Why the Last Spend Management Mile Brings the Most Headaches

In the next couple of weeks, we'll finally be going live with Spend Matters Navigator, a completely new type of research and relational navigation solution that takes an incredibly narrow procurement and supply chain slice to the most important content sources spread across the entire Internet (hint, hint ... it does away with the need for tagging completely). In the final testing of this new capability, I've been using it as my jumping off point for all blog, periodical and analyst searches for all subjects Spend Management. And one thing I've found is that in many recent queries, Purchasing's Blogs are covering a lot of ground and rising to the top of many of my contextual searches. That's a good thing for the online trades, considering that a handful of blogs have been taking away at least some of the more valuable, executive eyeballs from the controlled circulation world in the past year -- and continue to rise in reach, influence and stature. Purchasing appears to be finally playing the blog game in a somewhat serious way. And that's a good thing for all us.

In a recent a recent post one of their bloggers pointed out that the reason "poor on-time delivery remains the bane of our existence" is that the jobs that directly impact this area are among the most "difficult to fill." The Industry Week survey he points to lists truck driver, driver/delivery, and machine operators as three of the top ten most difficult jobs to fill in the United States. A good observation, but personally, the reason that I believe the last Spend Management mile -- a term I define as when goods leave a supplier's facility -- always proves such a challenge is because most organizations have an incredibly poor handle on tracking supplier performance at anything but the most localized level. And often times, these spreadsheets and scorecarding approaches fail to help a procurement organization dig into whether or not a delay occurred because of transportation or logistics related delays or whether the issue could be traced back to the supplier's facility.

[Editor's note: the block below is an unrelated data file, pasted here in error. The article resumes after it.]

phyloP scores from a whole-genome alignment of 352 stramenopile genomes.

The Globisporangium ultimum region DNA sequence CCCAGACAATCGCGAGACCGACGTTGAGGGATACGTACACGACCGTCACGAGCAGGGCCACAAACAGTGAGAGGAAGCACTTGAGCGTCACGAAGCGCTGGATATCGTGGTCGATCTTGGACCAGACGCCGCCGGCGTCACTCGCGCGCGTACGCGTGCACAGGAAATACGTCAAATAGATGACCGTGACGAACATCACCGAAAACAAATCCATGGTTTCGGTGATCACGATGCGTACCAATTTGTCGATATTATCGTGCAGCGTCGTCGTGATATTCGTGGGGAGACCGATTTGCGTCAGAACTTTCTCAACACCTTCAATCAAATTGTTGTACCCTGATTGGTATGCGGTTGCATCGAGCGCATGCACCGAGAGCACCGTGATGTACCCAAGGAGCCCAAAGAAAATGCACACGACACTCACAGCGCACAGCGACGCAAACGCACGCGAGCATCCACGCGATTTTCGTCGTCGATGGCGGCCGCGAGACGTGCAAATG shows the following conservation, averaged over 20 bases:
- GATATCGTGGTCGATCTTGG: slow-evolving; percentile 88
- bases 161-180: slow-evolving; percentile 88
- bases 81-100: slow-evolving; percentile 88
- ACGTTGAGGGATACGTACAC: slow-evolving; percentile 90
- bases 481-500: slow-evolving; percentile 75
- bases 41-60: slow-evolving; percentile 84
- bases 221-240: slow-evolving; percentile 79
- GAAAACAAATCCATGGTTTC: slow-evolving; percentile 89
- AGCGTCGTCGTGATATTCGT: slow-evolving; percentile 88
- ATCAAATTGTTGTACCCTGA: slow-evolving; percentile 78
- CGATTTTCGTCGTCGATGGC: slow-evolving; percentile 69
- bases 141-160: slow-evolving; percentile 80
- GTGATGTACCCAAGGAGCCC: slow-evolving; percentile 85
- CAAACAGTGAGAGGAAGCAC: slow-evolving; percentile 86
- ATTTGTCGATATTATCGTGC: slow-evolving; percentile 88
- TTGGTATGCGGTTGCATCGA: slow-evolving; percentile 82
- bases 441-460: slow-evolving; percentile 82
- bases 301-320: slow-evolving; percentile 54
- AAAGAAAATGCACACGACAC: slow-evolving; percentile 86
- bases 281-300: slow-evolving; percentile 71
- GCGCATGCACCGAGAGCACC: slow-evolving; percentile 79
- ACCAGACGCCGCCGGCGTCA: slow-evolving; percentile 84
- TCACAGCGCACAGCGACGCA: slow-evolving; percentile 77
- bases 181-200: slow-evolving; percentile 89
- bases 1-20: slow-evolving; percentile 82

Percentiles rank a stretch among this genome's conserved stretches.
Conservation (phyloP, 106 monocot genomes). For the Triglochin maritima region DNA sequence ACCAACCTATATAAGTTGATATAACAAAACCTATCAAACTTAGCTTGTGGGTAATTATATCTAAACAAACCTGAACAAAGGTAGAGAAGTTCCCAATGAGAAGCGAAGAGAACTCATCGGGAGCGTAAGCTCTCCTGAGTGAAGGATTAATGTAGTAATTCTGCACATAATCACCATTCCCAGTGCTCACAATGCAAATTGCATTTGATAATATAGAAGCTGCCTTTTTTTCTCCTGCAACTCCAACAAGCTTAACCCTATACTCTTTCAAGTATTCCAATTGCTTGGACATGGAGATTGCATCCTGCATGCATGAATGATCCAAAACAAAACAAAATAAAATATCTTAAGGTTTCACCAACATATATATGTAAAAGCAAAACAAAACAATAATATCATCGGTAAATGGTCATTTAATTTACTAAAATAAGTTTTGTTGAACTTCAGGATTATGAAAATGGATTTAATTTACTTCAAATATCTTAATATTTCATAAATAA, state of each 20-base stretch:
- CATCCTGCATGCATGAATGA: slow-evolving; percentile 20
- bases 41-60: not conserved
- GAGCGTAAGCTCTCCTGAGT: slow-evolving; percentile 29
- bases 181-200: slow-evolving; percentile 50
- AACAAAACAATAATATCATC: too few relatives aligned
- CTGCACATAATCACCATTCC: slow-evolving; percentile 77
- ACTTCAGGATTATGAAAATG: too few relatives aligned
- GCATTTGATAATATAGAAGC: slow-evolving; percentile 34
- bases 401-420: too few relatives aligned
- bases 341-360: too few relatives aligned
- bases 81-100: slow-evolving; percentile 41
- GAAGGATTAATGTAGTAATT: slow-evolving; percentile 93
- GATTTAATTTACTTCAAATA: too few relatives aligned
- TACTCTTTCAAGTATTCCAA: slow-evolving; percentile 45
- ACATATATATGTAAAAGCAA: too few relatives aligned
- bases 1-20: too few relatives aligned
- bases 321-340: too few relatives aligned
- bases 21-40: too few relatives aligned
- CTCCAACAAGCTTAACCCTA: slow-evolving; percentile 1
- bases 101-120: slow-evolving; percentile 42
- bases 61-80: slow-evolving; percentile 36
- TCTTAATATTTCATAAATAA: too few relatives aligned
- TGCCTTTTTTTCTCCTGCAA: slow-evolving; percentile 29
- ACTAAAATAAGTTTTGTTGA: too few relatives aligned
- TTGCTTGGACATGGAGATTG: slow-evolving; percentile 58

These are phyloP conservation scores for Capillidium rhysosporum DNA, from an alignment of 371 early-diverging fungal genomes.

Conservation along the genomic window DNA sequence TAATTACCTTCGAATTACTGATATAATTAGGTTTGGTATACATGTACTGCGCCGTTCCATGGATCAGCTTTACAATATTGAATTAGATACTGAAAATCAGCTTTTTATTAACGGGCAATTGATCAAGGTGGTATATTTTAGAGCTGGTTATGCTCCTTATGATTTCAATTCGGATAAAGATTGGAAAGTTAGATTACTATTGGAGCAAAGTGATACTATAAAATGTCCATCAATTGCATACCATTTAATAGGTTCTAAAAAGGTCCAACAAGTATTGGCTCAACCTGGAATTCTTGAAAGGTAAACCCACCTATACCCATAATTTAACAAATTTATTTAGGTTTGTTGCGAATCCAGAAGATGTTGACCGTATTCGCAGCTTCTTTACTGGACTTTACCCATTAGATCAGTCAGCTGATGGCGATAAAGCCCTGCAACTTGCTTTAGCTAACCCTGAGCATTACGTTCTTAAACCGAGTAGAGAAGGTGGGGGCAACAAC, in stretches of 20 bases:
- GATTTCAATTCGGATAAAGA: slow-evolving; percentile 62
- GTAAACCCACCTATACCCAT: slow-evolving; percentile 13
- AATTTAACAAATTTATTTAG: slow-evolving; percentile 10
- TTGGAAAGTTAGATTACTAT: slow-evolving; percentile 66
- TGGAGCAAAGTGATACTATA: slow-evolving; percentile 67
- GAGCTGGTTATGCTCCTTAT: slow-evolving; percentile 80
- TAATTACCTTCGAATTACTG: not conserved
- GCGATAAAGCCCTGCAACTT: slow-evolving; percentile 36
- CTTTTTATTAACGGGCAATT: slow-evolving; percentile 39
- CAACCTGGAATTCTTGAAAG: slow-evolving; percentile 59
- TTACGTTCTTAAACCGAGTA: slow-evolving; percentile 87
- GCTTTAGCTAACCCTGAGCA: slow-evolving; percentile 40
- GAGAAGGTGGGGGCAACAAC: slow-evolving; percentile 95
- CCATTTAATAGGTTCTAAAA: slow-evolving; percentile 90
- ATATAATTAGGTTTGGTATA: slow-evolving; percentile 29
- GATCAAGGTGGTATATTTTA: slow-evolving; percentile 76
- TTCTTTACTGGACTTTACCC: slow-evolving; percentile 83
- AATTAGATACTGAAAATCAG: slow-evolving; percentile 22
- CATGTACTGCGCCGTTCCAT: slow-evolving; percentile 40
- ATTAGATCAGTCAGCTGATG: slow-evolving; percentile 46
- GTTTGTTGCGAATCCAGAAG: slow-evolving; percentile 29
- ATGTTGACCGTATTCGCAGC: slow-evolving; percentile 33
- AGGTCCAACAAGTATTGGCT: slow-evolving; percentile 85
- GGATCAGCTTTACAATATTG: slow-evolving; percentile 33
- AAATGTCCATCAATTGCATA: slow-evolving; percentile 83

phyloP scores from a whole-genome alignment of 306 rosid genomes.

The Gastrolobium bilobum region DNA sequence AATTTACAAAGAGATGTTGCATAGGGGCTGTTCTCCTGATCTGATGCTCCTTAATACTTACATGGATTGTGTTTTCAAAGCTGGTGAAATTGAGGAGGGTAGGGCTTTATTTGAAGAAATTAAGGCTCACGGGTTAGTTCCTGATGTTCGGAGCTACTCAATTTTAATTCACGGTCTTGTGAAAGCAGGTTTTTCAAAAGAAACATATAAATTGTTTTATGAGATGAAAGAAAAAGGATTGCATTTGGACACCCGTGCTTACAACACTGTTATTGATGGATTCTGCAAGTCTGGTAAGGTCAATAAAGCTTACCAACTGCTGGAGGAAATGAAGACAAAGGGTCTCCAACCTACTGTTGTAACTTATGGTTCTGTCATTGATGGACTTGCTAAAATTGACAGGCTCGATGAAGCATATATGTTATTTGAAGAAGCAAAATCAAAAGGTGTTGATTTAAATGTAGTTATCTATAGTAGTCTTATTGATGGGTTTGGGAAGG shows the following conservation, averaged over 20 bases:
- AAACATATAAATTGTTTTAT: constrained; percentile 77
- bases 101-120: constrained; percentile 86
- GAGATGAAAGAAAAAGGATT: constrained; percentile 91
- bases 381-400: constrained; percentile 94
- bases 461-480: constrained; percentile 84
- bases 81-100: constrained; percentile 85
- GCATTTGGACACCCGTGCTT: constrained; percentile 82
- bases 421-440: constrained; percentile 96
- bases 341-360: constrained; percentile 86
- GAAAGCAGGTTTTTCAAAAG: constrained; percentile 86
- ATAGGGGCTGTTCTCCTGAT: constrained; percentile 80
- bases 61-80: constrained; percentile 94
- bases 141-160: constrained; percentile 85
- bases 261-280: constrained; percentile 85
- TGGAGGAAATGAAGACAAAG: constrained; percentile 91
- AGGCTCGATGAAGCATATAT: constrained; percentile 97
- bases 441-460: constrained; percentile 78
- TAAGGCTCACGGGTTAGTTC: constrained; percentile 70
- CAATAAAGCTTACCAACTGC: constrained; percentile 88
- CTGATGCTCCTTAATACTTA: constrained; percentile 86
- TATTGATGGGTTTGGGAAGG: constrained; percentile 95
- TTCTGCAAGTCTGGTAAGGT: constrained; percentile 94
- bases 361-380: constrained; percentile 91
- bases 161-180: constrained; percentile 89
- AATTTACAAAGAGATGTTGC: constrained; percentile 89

Jason Busch

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